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Troop Finances

With your guidance, your Girl Scouts will learn money skills that will serve them throughout their lives. Your Girl Scout troop will plan and finance its own activities, and you’ll coach your girls as they earn and manage troop funds. Troop activities are powered by proceeds earned through council-sponsored product program activities (such as the Girl Scout Cookie Program), group money-earning activities (council approved, of course), and any dues your troop may charge.

Remember that all funds collected, raised, earned, or otherwise received in the name of and for the benefit of Girl Scouting belong to the troop and must be used for the purposes of Girl Scouting. Funds are administered through the troop and do not belong to individuals. 

Establishing a Troop Account

No matter how much your troop plans to save or spend, you’ll need a safe place to deposit your troop dues, product program proceeds, and other funds. If you’ve stepped up to lead an existing troop, you may inherit a checking account, but with a new troop, you’ll want to open a new bank account.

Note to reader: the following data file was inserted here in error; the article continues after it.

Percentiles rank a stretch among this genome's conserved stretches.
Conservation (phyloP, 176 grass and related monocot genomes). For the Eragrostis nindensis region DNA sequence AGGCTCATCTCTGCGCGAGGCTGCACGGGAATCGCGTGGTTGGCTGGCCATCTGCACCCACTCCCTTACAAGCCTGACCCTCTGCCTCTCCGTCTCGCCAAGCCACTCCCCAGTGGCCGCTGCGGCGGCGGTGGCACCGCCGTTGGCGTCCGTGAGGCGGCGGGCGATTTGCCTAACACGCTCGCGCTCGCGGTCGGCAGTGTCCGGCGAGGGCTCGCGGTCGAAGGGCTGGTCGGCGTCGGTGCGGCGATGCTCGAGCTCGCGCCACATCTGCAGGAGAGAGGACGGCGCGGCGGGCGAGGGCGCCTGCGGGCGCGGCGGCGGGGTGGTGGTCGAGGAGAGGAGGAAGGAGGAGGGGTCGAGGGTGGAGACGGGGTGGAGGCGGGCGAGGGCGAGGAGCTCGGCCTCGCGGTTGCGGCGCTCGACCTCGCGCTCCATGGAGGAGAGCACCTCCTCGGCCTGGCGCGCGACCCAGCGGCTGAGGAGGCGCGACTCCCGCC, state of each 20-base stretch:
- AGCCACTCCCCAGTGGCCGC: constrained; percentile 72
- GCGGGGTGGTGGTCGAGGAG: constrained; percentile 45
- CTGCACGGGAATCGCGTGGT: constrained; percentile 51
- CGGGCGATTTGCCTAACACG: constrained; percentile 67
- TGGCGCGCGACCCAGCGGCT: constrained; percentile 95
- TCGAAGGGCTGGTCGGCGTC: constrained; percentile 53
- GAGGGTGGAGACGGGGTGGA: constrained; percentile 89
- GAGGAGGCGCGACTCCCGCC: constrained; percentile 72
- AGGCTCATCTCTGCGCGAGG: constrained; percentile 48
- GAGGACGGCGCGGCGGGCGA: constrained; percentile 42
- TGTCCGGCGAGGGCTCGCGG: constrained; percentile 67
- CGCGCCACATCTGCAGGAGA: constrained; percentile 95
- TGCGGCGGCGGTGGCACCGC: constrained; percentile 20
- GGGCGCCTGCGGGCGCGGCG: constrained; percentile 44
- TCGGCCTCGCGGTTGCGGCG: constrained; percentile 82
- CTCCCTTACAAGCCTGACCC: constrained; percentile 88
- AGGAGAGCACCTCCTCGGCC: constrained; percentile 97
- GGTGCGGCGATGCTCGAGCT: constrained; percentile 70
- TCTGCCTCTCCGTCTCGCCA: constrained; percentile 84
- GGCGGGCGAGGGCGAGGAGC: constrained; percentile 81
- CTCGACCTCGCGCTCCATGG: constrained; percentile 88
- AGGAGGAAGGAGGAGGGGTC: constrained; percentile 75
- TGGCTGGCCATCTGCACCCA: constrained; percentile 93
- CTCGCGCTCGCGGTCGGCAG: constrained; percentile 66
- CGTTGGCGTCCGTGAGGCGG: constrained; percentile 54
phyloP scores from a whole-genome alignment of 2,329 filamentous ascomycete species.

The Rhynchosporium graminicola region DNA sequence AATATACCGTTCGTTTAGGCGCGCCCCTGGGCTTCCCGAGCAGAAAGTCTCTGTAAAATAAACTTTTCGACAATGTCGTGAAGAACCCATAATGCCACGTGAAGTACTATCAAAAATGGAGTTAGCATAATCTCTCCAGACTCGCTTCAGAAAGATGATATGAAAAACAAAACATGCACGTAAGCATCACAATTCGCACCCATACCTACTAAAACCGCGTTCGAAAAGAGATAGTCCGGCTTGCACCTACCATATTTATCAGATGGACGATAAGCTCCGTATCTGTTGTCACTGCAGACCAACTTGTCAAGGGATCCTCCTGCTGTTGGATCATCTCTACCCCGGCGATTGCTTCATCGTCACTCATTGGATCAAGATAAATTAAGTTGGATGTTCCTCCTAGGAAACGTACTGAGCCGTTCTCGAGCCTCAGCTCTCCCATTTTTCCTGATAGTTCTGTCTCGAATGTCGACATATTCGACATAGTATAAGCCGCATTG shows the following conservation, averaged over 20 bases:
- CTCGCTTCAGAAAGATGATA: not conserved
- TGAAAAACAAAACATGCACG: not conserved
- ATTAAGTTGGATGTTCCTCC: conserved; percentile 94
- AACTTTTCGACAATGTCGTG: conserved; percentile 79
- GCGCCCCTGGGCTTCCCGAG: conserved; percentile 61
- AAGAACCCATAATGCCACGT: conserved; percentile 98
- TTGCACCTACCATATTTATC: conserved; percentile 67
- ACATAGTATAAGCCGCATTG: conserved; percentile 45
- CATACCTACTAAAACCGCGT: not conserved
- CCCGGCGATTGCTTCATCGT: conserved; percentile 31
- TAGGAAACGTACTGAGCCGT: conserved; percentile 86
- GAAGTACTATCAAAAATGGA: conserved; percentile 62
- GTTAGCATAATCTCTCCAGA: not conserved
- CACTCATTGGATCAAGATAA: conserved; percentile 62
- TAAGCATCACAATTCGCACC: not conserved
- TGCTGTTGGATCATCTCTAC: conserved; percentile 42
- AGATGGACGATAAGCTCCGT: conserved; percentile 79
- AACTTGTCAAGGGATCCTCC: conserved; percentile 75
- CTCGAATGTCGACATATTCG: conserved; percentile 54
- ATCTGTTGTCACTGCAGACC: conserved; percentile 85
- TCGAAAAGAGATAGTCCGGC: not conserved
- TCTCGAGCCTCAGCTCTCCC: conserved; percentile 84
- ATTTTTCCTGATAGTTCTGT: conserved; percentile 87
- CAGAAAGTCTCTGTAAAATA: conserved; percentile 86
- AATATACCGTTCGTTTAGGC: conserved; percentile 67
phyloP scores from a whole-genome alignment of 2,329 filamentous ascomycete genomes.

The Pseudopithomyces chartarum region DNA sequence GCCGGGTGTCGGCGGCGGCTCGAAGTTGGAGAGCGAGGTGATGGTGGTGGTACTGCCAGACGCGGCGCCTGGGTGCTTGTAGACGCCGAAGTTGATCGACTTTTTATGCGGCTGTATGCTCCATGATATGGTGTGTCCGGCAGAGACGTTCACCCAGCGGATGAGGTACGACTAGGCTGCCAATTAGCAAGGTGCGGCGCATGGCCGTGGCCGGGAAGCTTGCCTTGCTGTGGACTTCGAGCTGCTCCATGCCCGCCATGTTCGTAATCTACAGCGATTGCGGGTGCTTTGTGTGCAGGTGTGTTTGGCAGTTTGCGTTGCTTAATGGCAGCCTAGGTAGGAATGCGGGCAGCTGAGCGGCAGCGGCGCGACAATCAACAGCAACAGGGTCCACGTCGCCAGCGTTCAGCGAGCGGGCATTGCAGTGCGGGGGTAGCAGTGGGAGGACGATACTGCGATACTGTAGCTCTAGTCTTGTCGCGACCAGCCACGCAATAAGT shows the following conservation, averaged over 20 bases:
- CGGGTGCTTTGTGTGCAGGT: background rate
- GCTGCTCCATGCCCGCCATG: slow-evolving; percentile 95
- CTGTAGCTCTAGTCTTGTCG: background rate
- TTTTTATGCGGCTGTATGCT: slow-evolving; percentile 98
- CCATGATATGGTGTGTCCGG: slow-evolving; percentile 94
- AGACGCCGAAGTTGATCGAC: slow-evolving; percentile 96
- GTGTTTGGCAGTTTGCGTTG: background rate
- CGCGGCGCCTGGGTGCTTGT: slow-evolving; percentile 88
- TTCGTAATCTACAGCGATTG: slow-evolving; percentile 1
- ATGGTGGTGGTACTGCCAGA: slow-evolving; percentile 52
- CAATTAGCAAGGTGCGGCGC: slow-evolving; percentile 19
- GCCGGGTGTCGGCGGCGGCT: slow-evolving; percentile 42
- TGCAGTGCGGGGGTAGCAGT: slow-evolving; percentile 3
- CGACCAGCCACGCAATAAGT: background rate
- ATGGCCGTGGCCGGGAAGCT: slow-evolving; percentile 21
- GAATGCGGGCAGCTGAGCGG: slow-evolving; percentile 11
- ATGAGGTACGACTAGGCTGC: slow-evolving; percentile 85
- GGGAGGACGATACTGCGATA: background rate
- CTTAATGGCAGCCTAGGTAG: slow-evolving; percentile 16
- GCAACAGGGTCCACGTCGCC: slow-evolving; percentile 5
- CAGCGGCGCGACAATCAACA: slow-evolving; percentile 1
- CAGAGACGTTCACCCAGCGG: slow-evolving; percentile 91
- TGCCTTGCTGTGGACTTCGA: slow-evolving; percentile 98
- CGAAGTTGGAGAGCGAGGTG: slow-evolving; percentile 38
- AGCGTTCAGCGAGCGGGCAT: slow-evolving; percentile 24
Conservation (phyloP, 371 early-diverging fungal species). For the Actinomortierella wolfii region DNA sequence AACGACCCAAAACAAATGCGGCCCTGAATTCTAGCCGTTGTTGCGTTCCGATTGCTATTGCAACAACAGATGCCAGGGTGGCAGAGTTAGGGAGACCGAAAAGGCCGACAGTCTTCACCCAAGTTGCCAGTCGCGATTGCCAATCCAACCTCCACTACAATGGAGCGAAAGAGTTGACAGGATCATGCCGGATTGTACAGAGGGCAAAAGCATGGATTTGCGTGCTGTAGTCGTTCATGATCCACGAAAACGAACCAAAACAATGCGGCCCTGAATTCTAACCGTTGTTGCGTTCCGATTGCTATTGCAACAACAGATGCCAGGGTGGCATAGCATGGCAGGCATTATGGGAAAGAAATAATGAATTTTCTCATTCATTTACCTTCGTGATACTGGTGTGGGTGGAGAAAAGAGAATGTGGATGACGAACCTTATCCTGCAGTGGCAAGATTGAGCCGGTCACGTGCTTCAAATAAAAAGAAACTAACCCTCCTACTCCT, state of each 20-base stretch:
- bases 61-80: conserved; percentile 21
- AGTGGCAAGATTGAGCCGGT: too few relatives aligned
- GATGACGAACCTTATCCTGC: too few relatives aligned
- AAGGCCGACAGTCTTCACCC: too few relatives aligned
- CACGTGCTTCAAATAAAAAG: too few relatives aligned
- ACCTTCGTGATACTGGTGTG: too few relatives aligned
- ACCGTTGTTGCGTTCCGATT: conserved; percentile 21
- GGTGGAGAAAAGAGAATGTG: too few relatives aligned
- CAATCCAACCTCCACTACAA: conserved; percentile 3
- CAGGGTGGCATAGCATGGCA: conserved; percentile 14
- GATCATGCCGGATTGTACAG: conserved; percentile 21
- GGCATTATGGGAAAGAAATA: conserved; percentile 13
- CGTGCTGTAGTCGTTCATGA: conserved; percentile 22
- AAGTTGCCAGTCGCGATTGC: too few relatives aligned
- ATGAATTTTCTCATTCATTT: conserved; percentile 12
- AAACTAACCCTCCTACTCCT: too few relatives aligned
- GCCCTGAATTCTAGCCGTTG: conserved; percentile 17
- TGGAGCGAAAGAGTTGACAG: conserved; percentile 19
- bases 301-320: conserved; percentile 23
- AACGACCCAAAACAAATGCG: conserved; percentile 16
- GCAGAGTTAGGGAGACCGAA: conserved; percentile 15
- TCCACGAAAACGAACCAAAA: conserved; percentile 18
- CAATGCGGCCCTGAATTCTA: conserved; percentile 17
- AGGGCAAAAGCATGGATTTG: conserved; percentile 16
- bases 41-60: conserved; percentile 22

Here are a few helpful tips you can take to the bank:

  • Be sure to find a bank that has free checking and no fees.

  • Designate a “troop treasurer,” that is, one person who is responsible for troop funds and for keeping a daily account of expenditures.  

  • Ensure your account comes with a debit card that you can use during activities or trips. These transactions are easier to track at the end of the year.

  • Be prepared and make sure another troop volunteer has a debit card for the troop account in case the main card is lost.

  • Handle a lost troop debit card the same way you would a personal debit card: cancel it immediately and then complete a GSNEO Incident Report.

  • Keep troop funds in the bank before an activity or trip and pay for as many items as possible in advance of your departure. 

Follow your council’s financial policies and procedures for setting up an account. Most council-sponsored product program activities have specific banking and tracking procedures. GSNEO has a training called "Money Matters" available on gsLearn regarding setting up your troop bank account, and when you're ready you can start the process here.

Disbanding Troops and Unused Troop Funds